The well-known typing error Spike Milligna (born Terence Alan Milligan in Ahmaddnagar, India on 16 April 1918) undoubtedly possessed the most original and creative mind among those who emerged onto the British comic scene following the Second World War. John Cleese was to refer to him as "the great god of us all", for Milligan's anarchic and surreal humour played a vital role in transforming and reinvigorating British comedy in the postwar era, exerting a profound influence on his contemporaries and on a generation of comedians to come.
He began his performing career as a musician before and during the war (he learnt to play the guitar, trumpet, piano and drums as a teenager), and between bouts of active service in North Africa and Italy he played with a variety of bands. Following his discharge in 1946, he continued to play (on guitar) with one of those bands, The Bill Hall Trio, and it was with them that he made his television debut on the 25th January 1947 in Variety (BBC).
The trio split soon after, and Milligan, with his burgeoning comic aspirations, went solo as a stand-up comedian. Encountering little progression in this field, he was presented with the opportunity of collaborating on the script of a new BBC radio series, Hip Hip Hoo Roy (1949) starring Derek Roy. In the event, not only did he co-write it, but he also became a cast member, receiving third billing.
He subsequently wrote for a number of 1950s radio shows, but it is one in particular for which he will always be remembered - The Goon Show (1951-60). Co-starring Milligan with Harry Secombe, Peter Sellers and, up to July 1952, Michael Bentine, The Goon Show was a revelation in a grey postwar austerity Britain, its surreal humour patently fresh and original.
In the wake of its radio success, an attempt at adapting The Goon Show's humour for television soon followed, in the form of Goonreel (BBC, tx. 2/7/1952), a spoof version of the BBC's newsreel service which included all the original four Goons - the only television programme to do so.
Three ITV series can also be viewed as Goon-related, although only Sellers (as star) and Milligan (as writer and occasional performer) were involved: The Idiot Weekly Price 2d (ITV, 1956), A Show Called Fred (ITV, 1956), and Son of Fred (ITV, 1956). They were well enough received to win Milligan a Society of Film and Television Arts award for writing in 1957.
Television work was relatively scarce for Milligan in the 1960s (he had acquired a reputation for being difficult), although he appeared in the comedy special Spike Milligan (BBC, tx. 5/9/1961), the sketch series Milligan's Wake (BBC, 1964-65), and, 'blacked-up', as the Asian/Irish Kevin O'Grady (aka 'Paki Paddy'), in the controversial Curry and Chips (ITV, 1969), written by Johnny Speight.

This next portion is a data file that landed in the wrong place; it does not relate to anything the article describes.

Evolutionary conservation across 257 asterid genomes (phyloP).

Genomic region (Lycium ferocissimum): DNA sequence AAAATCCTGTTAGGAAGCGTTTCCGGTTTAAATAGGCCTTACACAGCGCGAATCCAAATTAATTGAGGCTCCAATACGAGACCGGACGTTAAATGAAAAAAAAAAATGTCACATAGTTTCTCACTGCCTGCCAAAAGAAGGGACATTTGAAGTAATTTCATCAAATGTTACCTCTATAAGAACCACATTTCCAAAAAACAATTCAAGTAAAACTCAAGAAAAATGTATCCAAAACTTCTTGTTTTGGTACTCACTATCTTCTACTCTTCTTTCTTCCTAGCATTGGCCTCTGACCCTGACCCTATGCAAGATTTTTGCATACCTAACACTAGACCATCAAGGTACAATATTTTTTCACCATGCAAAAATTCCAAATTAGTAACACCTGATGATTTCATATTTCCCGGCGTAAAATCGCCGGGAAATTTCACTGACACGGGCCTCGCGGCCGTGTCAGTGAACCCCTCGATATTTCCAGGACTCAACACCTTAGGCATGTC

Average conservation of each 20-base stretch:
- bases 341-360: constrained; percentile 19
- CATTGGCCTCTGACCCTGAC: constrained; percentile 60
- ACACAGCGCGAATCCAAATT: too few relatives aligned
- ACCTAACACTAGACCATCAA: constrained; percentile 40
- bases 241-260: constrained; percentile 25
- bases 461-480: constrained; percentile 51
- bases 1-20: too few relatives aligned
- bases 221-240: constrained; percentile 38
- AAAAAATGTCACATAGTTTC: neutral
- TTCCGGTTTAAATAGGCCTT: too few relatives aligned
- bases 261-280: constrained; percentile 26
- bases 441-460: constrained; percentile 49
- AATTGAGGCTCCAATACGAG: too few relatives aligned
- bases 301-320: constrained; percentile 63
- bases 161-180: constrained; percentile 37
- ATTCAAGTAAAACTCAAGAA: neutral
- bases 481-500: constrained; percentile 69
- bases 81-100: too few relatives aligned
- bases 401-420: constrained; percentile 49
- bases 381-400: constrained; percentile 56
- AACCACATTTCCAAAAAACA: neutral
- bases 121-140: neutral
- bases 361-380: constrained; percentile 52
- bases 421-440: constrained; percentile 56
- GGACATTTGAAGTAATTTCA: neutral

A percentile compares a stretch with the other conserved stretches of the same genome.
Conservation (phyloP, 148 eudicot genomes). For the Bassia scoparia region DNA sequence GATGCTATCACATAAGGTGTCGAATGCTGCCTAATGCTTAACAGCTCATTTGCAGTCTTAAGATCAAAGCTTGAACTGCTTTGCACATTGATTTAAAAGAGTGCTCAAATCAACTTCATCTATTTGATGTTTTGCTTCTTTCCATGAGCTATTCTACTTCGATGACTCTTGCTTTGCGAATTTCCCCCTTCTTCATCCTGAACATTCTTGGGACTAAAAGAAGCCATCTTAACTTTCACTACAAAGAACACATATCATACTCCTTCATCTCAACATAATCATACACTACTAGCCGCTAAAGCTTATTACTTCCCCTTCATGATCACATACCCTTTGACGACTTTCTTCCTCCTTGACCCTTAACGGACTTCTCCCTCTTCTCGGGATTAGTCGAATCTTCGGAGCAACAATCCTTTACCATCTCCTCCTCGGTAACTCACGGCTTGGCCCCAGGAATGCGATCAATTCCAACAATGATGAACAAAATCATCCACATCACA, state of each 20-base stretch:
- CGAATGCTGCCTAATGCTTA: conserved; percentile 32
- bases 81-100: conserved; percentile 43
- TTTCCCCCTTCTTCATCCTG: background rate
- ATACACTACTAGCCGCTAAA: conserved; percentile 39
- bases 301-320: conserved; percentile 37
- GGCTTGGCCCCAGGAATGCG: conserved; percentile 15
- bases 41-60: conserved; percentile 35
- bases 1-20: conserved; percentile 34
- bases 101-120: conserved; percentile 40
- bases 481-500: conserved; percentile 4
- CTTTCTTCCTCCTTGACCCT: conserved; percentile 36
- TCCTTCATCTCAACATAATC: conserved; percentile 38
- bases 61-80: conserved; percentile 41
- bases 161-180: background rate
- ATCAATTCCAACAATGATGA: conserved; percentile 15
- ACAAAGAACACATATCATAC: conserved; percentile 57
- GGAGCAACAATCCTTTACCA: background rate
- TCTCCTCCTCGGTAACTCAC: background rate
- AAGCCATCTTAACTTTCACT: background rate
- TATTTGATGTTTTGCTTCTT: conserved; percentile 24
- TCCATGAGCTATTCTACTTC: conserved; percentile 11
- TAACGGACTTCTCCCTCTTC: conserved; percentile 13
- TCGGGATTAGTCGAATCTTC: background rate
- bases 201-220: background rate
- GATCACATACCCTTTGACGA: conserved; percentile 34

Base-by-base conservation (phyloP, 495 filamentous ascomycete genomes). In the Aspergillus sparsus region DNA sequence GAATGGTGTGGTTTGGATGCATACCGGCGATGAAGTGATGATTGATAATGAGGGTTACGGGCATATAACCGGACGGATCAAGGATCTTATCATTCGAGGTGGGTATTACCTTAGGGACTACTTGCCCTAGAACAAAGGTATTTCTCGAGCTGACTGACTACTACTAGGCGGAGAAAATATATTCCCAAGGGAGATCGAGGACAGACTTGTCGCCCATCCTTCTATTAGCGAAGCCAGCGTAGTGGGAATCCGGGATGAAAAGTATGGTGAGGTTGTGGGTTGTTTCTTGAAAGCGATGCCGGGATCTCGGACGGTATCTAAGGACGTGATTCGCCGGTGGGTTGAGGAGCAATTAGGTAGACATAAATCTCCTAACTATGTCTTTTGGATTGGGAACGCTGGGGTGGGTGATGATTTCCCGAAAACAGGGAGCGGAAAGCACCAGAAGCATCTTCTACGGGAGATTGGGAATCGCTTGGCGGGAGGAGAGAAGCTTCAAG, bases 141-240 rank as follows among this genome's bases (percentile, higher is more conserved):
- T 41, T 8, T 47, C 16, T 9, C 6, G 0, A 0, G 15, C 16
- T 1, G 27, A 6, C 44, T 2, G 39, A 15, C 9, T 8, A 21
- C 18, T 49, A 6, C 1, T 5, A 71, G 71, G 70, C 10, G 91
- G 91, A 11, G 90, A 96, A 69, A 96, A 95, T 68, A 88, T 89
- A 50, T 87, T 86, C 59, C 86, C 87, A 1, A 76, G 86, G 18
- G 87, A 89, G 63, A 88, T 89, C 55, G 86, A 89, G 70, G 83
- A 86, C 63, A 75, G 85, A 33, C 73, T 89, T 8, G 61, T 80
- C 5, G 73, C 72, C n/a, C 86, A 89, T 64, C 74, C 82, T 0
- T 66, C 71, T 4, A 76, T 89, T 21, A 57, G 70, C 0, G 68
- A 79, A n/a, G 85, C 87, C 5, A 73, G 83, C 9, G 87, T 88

He finally found a winning formula for his humour with Q5 (BBC, 1969). With its surreal sketches - invariably featuring characters adorned with luggage tickets attached to their clothing and/or wearing large false noses - and cast members, especially Milligan, frequently collapsing in laughter, it often gave the appearance of unrehearsed anarchy. It bemused many, but enough were amused for the BBC to produce five more series, although only beginning after a six-year gap: Q6 (1975), Q7 (1978), Q8 (1979), Q9 (1980) and There's a Lot of it About (1982), Q10 in all but name.
His talents were by now increasingly focused on literature, encompassing verse, novels (including his justly lauded seven-volume wartime memoirs), children's stories and even a guide on coping with depression, from which he had suffered for many years. This interest in the literary world manifested itself on television with the poetry series Muses with Milligan (BBC, 1964-65).
It was not long after his final Q series in 1982 (the last television series he would make), that he declared himself to be "the leper of the light entertainment industry", claiming that the industry was no longer interested in his brand of humour. Although he made occasional guest appearances on other's shows, and became the subject of numerous tributes in later life, he was to appear in only two more specials of his own: The Last Laugh Before TV-AM (C4, tx. 2/12/1985) and An Evening with Spike Milligan (ITV, tx. 24/2/1996).
He received an honorary CBE in 1992 and an honorary knighthood in 2001. He died from kidney failure on 27 February 2002.